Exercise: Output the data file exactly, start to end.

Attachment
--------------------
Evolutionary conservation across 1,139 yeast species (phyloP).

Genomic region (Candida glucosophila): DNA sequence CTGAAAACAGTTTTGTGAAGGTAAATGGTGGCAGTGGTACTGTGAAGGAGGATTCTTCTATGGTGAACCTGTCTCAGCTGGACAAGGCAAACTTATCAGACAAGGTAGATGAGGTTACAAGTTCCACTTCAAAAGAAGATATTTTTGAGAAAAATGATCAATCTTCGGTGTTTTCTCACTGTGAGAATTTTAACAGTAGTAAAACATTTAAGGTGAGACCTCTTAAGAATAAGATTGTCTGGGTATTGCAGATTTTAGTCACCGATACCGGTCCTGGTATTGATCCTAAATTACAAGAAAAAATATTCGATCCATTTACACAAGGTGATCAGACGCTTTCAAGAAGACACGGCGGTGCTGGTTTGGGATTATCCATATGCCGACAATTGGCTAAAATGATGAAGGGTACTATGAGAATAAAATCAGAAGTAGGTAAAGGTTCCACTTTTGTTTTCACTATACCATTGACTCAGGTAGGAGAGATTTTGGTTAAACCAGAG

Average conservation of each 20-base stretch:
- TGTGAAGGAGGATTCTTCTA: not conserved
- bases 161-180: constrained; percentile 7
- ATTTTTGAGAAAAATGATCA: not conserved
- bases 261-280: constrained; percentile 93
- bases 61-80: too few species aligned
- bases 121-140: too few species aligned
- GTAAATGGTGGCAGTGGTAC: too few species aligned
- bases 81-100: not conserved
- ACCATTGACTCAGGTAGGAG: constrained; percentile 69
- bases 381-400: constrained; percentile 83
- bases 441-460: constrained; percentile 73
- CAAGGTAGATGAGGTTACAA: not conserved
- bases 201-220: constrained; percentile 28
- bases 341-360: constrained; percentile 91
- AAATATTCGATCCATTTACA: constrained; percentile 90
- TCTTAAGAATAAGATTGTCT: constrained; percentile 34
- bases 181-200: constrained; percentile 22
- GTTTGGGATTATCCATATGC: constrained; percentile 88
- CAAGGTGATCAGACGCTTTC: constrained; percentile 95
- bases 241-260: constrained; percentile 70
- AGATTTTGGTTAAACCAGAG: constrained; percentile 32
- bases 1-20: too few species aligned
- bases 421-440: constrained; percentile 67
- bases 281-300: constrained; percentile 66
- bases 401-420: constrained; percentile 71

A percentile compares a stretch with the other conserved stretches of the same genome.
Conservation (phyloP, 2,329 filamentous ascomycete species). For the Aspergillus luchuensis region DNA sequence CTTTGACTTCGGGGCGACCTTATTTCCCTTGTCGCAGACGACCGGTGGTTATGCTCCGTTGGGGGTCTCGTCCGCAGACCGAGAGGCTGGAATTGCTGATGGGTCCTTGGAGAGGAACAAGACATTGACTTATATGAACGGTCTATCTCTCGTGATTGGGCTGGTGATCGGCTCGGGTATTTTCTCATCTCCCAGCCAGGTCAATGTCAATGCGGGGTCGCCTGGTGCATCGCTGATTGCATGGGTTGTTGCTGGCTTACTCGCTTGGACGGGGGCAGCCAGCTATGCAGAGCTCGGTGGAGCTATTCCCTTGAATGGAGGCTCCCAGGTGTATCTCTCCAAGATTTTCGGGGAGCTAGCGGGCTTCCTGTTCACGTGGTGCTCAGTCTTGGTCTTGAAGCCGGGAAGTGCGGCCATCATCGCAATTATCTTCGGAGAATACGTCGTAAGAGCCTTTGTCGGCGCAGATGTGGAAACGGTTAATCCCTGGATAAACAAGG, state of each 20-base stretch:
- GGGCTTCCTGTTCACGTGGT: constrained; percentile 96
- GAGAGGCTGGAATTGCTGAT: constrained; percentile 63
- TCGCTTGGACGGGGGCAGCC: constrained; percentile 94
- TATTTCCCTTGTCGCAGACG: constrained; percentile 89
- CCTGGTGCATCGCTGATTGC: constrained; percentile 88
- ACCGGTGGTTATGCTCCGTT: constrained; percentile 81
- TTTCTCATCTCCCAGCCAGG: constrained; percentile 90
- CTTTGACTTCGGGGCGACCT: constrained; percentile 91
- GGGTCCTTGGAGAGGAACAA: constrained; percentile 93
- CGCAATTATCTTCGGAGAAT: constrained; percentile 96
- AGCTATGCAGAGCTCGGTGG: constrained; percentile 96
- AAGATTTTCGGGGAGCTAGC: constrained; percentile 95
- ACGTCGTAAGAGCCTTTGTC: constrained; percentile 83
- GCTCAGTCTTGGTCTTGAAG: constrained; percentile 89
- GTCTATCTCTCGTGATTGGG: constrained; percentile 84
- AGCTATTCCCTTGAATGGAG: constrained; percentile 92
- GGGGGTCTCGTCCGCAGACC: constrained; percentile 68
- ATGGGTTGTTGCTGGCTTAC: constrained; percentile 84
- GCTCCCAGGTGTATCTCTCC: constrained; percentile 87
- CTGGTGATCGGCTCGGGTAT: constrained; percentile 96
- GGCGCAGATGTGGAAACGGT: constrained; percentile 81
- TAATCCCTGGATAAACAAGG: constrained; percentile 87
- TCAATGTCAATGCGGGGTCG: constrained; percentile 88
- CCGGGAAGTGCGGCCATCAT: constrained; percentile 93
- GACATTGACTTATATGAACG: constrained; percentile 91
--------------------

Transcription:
Evolutionary conservation across 1,139 yeast species (phyloP).

Genomic region (Candida glucosophila): DNA sequence CTGAAAACAGTTTTGTGAAGGTAAATGGTGGCAGTGGTACTGTGAAGGAGGATTCTTCTATGGTGAACCTGTCTCAGCTGGACAAGGCAAACTTATCAGACAAGGTAGATGAGGTTACAAGTTCCACTTCAAAAGAAGATATTTTTGAGAAAAATGATCAATCTTCGGTGTTTTCTCACTGTGAGAATTTTAACAGTAGTAAAACATTTAAGGTGAGACCTCTTAAGAATAAGATTGTCTGGGTATTGCAGATTTTAGTCACCGATACCGGTCCTGGTATTGATCCTAAATTACAAGAAAAAATATTCGATCCATTTACACAAGGTGATCAGACGCTTTCAAGAAGACACGGCGGTGCTGGTTTGGGATTATCCATATGCCGACAATTGGCTAAAATGATGAAGGGTACTATGAGAATAAAATCAGAAGTAGGTAAAGGTTCCACTTTTGTTTTCACTATACCATTGACTCAGGTAGGAGAGATTTTGGTTAAACCAGAG

Average conservation of each 20-base stretch:
- TGTGAAGGAGGATTCTTCTA: not conserved
- bases 161-180: constrained; percentile 7
- ATTTTTGAGAAAAATGATCA: not conserved
- bases 261-280: constrained; percentile 93
- bases 61-80: too few species aligned
- bases 121-140: too few species aligned
- GTAAATGGTGGCAGTGGTAC: too few species aligned
- bases 81-100: not conserved
- ACCATTGACTCAGGTAGGAG: constrained; percentile 69
- bases 381-400: constrained; percentile 83
- bases 441-460: constrained; percentile 73
- CAAGGTAGATGAGGTTACAA: not conserved
- bases 201-220: constrained; percentile 28
- bases 341-360: constrained; percentile 91
- AAATATTCGATCCATTTACA: constrained; percentile 90
- TCTTAAGAATAAGATTGTCT: constrained; percentile 34
- bases 181-200: constrained; percentile 22
- GTTTGGGATTATCCATATGC: constrained; percentile 88
- CAAGGTGATCAGACGCTTTC: constrained; percentile 95
- bases 241-260: constrained; percentile 70
- AGATTTTGGTTAAACCAGAG: constrained; percentile 32
- bases 1-20: too few species aligned
- bases 421-440: constrained; percentile 67
- bases 281-300: constrained; percentile 66
- bases 401-420: constrained; percentile 71

A percentile compares a stretch with the other conserved stretches of the same genome.
Conservation (phyloP, 2,329 filamentous ascomycete species). For the Aspergillus luchuensis region DNA sequence CTTTGACTTCGGGGCGACCTTATTTCCCTTGTCGCAGACGACCGGTGGTTATGCTCCGTTGGGGGTCTCGTCCGCAGACCGAGAGGCTGGAATTGCTGATGGGTCCTTGGAGAGGAACAAGACATTGACTTATATGAACGGTCTATCTCTCGTGATTGGGCTGGTGATCGGCTCGGGTATTTTCTCATCTCCCAGCCAGGTCAATGTCAATGCGGGGTCGCCTGGTGCATCGCTGATTGCATGGGTTGTTGCTGGCTTACTCGCTTGGACGGGGGCAGCCAGCTATGCAGAGCTCGGTGGAGCTATTCCCTTGAATGGAGGCTCCCAGGTGTATCTCTCCAAGATTTTCGGGGAGCTAGCGGGCTTCCTGTTCACGTGGTGCTCAGTCTTGGTCTTGAAGCCGGGAAGTGCGGCCATCATCGCAATTATCTTCGGAGAATACGTCGTAAGAGCCTTTGTCGGCGCAGATGTGGAAACGGTTAATCCCTGGATAAACAAGG, state of each 20-base stretch:
- GGGCTTCCTGTTCACGTGGT: constrained; percentile 96
- GAGAGGCTGGAATTGCTGAT: constrained; percentile 63
- TCGCTTGGACGGGGGCAGCC: constrained; percentile 94
- TATTTCCCTTGTCGCAGACG: constrained; percentile 89
- CCTGGTGCATCGCTGATTGC: constrained; percentile 88
- ACCGGTGGTTATGCTCCGTT: constrained; percentile 81
- TTTCTCATCTCCCAGCCAGG: constrained; percentile 90
- CTTTGACTTCGGGGCGACCT: constrained; percentile 91
- GGGTCCTTGGAGAGGAACAA: constrained; percentile 93
- CGCAATTATCTTCGGAGAAT: constrained; percentile 96
- AGCTATGCAGAGCTCGGTGG: constrained; percentile 96
- AAGATTTTCGGGGAGCTAGC: constrained; percentile 95
- ACGTCGTAAGAGCCTTTGTC: constrained; percentile 83
- GCTCAGTCTTGGTCTTGAAG: constrained; percentile 89
- GTCTATCTCTCGTGATTGGG: constrained; percentile 84
- AGCTATTCCCTTGAATGGAG: constrained; percentile 92
- GGGGGTCTCGTCCGCAGACC: constrained; percentile 68
- ATGGGTTGTTGCTGGCTTAC: constrained; percentile 84
- GCTCCCAGGTGTATCTCTCC: constrained; percentile 87
- CTGGTGATCGGCTCGGGTAT: constrained; percentile 96
- GGCGCAGATGTGGAAACGGT: constrained; percentile 81
- TAATCCCTGGATAAACAAGG: constrained; percentile 87
- TCAATGTCAATGCGGGGTCG: constrained; percentile 88
- CCGGGAAGTGCGGCCATCAT: constrained; percentile 93
- GACATTGACTTATATGAACG: constrained; percentile 91